"Newspaper people fancy themselves as writing the first drafts of history. James, with the benefit of thirty years of hindsight and reflection, has produced a damn fine second draft."
Drawing on the author's long career as a southern journalist, this series of closely related sketches, stories, and essays recounts what James calls the "hidden story of the civil rights movement." Set mainly in Georgia, North Carolina, and Alabama from the late 1950s to the early 1970s, these pieces tell of the individuals and localities whose identities are lost in the widely accepted history of the movement.
James also depicts many of the era's well-known figures, revealing private sides known to very few outside political and journalistic circles. In his profiles of famous public figures from Barry Goldwater and Lady Bird Johnson to Jimmy Carter and Jesse Jackson, James offers a challenging mix of comments and criticisms related to ethics, ambition, and public spirit. In these pieces he also imparts the ambience of the hard-drinking, hard-talking relationship between journalists and public figures that has since evaporated into the cynicism of press packets, photo opportunities, and exposés.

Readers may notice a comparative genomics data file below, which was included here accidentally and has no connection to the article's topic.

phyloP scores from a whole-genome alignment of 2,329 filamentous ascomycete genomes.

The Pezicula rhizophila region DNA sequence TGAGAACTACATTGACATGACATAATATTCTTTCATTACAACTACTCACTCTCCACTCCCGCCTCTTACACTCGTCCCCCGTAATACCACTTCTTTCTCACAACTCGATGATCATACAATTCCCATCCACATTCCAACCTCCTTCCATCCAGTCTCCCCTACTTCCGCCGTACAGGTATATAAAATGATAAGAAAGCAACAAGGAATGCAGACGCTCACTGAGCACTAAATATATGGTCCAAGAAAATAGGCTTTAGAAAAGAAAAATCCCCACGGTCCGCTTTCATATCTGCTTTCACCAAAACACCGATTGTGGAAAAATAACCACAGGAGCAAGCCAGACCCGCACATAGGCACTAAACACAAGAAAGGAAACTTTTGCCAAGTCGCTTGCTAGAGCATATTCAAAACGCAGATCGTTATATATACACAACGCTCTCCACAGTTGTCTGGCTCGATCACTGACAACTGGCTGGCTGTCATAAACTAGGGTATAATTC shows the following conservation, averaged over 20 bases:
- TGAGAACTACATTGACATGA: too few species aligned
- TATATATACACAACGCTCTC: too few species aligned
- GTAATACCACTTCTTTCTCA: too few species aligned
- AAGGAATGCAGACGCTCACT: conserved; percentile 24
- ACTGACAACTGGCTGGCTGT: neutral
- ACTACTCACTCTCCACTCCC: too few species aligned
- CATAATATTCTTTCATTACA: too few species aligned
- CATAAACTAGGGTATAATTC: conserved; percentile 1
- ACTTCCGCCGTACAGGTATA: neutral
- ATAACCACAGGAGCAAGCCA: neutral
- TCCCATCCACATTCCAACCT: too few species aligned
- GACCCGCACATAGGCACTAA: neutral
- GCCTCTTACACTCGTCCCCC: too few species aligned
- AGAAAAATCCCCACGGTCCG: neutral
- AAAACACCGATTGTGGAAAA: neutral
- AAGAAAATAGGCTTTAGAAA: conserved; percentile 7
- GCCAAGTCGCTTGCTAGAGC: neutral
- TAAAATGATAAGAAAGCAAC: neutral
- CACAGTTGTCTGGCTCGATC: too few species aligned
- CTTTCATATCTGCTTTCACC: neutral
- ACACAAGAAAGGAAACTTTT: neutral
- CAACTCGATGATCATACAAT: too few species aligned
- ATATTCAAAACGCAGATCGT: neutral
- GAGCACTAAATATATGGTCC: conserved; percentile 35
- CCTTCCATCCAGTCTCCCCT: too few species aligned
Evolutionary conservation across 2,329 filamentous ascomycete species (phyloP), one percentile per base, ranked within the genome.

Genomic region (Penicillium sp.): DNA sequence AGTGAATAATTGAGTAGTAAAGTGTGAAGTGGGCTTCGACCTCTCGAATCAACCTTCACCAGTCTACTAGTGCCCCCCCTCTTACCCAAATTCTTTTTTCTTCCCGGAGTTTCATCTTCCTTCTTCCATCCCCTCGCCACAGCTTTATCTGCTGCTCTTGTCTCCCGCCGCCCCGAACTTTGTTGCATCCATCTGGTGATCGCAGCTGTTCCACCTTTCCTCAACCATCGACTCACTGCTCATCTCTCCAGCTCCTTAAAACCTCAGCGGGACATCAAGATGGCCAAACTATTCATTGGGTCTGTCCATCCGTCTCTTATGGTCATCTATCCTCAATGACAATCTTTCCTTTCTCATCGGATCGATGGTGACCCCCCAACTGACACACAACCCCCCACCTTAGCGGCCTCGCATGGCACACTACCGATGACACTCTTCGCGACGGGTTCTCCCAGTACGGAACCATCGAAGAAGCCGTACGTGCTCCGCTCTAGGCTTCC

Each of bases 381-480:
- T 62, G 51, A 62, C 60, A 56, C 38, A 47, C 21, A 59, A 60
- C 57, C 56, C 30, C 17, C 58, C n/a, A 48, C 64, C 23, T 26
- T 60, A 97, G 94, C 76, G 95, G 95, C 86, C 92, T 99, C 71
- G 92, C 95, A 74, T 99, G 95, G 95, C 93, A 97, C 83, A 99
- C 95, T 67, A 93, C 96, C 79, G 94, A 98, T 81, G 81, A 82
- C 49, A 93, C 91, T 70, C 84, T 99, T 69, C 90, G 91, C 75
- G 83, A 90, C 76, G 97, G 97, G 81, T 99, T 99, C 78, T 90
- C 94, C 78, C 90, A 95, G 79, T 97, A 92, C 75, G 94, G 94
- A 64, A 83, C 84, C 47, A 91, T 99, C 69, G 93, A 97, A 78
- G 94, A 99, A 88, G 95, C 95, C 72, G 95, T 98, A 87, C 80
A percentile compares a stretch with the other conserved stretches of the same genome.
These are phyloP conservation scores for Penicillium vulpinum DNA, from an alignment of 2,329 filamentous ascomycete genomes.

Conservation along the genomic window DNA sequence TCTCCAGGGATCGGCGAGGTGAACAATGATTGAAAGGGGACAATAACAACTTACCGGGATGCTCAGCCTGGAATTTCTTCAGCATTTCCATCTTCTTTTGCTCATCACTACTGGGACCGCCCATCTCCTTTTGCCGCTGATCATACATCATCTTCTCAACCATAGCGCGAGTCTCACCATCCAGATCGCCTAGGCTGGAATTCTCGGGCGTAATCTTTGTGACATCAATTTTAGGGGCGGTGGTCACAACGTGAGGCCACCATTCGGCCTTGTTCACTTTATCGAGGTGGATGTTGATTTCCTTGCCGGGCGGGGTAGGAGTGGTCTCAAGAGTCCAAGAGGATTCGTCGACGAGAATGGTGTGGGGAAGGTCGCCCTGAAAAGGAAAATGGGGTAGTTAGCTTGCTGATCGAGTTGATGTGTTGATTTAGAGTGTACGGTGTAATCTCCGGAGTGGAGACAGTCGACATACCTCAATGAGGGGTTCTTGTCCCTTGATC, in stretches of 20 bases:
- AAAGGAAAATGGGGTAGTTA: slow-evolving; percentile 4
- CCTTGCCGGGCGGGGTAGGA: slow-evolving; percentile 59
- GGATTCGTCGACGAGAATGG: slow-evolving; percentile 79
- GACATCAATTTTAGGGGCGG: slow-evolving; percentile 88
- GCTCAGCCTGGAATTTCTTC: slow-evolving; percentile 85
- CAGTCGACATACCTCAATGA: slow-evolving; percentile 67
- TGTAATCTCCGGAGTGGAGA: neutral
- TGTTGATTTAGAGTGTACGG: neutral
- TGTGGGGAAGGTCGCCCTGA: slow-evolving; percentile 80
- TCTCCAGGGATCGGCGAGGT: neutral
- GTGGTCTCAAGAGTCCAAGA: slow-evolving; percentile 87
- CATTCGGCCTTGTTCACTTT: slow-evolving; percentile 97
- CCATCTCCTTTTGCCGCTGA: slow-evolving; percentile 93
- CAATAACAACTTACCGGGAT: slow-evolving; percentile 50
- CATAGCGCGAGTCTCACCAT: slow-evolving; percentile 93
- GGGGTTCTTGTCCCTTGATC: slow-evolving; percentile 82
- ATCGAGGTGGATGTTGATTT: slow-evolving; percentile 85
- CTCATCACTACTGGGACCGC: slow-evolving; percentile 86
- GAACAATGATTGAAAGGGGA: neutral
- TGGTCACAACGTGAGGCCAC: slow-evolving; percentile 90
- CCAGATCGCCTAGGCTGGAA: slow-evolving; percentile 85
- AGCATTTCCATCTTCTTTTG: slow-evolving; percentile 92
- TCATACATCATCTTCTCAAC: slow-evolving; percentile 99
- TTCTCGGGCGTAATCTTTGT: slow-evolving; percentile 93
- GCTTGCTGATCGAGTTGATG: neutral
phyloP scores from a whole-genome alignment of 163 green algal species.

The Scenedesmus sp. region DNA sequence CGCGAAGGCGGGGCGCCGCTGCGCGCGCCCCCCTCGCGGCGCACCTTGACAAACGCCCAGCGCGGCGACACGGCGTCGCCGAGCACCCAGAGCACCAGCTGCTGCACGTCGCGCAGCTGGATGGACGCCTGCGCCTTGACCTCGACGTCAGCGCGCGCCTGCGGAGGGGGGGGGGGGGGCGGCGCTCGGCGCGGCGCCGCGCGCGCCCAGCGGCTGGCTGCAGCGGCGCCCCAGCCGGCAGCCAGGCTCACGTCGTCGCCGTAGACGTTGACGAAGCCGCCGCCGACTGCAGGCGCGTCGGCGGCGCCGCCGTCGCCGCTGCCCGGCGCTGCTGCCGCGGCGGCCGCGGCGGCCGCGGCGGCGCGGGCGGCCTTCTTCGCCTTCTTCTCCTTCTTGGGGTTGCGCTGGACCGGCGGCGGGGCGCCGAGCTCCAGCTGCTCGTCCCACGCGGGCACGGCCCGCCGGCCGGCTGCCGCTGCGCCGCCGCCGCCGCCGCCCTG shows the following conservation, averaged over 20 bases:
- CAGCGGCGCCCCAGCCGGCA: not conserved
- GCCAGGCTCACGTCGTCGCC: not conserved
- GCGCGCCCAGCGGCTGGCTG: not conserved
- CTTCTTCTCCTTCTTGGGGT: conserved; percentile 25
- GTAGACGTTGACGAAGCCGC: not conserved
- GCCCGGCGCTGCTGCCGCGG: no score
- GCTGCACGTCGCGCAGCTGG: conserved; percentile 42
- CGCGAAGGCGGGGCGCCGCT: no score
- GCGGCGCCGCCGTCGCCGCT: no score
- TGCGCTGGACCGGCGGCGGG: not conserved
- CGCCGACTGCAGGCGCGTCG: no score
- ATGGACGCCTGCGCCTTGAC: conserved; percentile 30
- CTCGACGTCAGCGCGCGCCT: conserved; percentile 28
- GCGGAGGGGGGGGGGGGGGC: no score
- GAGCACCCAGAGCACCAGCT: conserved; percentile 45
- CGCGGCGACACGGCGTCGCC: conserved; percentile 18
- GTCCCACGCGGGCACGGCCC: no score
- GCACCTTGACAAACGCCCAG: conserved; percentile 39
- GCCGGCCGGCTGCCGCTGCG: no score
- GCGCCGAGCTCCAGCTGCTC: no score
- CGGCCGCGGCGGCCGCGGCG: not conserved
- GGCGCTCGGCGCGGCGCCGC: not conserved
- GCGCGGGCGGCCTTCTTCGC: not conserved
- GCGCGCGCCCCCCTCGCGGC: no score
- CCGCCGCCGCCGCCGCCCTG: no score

From his chronicle of a decade-long battle for the political control of one rural Alabama county to his vignette on a White Mothers of America protest, James provides new perspectives on the people and places, confrontations and compromises that have shaped the New South.
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